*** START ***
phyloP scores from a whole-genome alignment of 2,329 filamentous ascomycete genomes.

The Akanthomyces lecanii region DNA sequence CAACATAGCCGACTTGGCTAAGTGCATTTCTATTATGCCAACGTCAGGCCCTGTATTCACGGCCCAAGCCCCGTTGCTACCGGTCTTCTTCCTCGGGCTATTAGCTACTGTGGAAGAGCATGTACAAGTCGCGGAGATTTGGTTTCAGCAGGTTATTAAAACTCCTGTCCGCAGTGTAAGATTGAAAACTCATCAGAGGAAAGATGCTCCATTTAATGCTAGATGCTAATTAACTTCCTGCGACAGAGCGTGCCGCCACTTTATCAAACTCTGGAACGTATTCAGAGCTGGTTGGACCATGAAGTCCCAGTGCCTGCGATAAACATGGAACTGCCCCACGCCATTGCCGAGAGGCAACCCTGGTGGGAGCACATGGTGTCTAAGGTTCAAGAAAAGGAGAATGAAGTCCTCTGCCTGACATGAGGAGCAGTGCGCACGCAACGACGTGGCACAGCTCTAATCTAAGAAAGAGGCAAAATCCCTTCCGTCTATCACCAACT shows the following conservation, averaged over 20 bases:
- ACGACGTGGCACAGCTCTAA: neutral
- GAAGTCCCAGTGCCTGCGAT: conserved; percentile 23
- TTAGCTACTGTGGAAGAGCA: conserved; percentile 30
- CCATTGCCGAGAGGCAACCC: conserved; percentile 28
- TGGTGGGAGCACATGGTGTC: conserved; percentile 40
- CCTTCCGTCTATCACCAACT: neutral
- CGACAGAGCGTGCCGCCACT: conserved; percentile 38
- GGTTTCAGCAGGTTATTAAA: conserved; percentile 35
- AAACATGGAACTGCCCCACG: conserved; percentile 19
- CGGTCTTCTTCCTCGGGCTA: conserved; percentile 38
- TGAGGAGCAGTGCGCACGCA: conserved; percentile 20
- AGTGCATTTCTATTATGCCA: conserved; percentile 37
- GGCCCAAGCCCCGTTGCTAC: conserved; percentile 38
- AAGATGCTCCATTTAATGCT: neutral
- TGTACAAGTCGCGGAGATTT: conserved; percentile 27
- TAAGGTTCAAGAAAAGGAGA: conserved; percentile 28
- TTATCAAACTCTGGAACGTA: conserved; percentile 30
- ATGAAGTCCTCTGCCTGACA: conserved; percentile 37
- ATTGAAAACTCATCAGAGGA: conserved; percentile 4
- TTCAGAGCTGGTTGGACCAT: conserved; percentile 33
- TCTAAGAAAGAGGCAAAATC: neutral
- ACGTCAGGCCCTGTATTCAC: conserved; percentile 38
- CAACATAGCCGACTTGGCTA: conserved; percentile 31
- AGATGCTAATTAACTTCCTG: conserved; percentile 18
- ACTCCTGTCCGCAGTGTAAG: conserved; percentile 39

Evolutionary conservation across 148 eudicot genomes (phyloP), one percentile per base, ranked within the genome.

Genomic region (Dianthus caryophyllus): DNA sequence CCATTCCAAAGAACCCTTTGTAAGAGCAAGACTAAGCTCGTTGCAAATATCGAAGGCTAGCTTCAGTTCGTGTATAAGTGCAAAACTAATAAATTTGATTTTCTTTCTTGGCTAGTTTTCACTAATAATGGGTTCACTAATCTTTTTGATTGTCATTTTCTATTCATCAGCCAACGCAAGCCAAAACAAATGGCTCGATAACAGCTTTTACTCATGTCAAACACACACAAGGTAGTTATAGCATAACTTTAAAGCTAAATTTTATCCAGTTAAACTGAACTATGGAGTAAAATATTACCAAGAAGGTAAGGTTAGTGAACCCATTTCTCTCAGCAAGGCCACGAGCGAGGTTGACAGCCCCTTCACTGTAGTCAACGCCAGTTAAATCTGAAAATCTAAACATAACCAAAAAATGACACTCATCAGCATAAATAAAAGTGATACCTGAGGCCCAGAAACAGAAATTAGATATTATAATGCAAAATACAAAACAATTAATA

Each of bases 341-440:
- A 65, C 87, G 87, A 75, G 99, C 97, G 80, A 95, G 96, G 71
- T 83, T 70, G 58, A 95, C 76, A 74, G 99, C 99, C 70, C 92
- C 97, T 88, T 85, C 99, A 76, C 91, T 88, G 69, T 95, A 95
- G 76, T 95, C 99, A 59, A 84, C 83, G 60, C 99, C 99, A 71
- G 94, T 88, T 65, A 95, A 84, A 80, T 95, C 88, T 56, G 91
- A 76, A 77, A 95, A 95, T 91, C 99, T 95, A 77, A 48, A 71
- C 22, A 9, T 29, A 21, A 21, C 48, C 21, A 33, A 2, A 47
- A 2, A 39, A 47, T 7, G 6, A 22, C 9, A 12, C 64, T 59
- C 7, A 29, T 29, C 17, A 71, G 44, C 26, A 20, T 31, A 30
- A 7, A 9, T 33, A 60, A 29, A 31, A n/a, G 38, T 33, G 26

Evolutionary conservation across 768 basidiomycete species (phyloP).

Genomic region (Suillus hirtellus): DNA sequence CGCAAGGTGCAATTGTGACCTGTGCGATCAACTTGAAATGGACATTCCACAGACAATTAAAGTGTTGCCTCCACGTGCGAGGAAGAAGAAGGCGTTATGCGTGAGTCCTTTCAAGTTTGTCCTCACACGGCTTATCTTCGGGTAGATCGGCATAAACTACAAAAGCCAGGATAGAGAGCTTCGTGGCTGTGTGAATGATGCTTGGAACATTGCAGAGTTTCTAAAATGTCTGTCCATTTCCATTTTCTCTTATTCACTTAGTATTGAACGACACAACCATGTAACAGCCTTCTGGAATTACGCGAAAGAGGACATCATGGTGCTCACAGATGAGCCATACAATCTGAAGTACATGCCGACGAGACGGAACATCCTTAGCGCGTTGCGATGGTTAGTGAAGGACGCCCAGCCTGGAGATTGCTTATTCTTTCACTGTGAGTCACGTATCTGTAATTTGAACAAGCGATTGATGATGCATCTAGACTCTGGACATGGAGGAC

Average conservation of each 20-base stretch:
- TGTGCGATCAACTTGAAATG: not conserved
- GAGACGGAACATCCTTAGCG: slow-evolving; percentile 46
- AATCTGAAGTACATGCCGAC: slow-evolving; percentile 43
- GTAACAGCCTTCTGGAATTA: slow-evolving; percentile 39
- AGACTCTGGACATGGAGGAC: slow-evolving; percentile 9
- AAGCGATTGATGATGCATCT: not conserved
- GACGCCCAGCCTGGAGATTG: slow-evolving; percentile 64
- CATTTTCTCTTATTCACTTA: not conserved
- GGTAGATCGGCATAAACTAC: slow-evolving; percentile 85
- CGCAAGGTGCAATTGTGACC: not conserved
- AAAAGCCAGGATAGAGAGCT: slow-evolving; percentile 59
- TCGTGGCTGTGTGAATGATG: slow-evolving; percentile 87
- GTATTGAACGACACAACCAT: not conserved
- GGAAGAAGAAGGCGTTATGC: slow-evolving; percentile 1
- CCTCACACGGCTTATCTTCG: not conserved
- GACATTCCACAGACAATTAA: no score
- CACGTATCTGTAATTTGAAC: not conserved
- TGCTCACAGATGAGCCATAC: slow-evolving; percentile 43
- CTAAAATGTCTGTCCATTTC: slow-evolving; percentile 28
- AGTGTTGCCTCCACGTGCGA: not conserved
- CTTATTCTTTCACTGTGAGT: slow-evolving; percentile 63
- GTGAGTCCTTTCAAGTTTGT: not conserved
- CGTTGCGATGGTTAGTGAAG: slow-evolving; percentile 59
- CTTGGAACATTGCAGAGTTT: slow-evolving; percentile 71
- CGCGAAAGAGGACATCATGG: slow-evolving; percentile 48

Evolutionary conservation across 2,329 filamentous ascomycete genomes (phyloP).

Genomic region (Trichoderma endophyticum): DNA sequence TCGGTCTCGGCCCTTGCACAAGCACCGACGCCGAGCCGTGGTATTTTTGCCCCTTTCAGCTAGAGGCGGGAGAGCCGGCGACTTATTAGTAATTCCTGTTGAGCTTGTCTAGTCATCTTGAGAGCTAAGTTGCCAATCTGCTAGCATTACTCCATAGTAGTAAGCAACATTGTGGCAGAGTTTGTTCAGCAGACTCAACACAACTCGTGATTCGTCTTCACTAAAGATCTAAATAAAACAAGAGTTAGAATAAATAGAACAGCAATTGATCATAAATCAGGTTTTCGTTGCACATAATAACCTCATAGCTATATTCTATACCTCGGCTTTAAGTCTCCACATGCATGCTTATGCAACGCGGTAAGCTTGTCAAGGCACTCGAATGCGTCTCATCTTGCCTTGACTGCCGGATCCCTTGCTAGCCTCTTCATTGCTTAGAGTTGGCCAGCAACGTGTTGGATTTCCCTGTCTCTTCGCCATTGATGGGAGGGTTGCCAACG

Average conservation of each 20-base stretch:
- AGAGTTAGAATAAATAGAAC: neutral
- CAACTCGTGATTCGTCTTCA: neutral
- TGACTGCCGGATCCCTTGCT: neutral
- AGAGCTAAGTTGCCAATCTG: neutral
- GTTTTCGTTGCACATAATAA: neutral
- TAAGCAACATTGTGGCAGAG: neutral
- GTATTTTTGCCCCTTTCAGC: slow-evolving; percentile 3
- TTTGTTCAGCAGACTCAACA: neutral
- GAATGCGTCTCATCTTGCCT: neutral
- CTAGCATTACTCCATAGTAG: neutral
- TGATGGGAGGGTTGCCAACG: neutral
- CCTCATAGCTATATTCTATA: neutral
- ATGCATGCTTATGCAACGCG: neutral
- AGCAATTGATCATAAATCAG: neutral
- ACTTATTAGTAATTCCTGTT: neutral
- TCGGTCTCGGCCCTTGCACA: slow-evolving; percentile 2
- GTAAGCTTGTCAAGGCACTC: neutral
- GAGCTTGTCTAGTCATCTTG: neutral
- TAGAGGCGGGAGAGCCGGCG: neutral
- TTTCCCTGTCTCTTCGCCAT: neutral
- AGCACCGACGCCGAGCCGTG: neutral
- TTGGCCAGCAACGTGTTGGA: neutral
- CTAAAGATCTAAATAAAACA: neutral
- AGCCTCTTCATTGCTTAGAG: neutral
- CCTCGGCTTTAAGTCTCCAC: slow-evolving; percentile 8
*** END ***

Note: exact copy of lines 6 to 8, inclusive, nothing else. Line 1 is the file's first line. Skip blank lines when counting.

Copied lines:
- CCATTGCCGAGAGGCAACCC: conserved; percentile 28
- TGGTGGGAGCACATGGTGTC: conserved; percentile 40
- CCTTCCGTCTATCACCAACT: neutral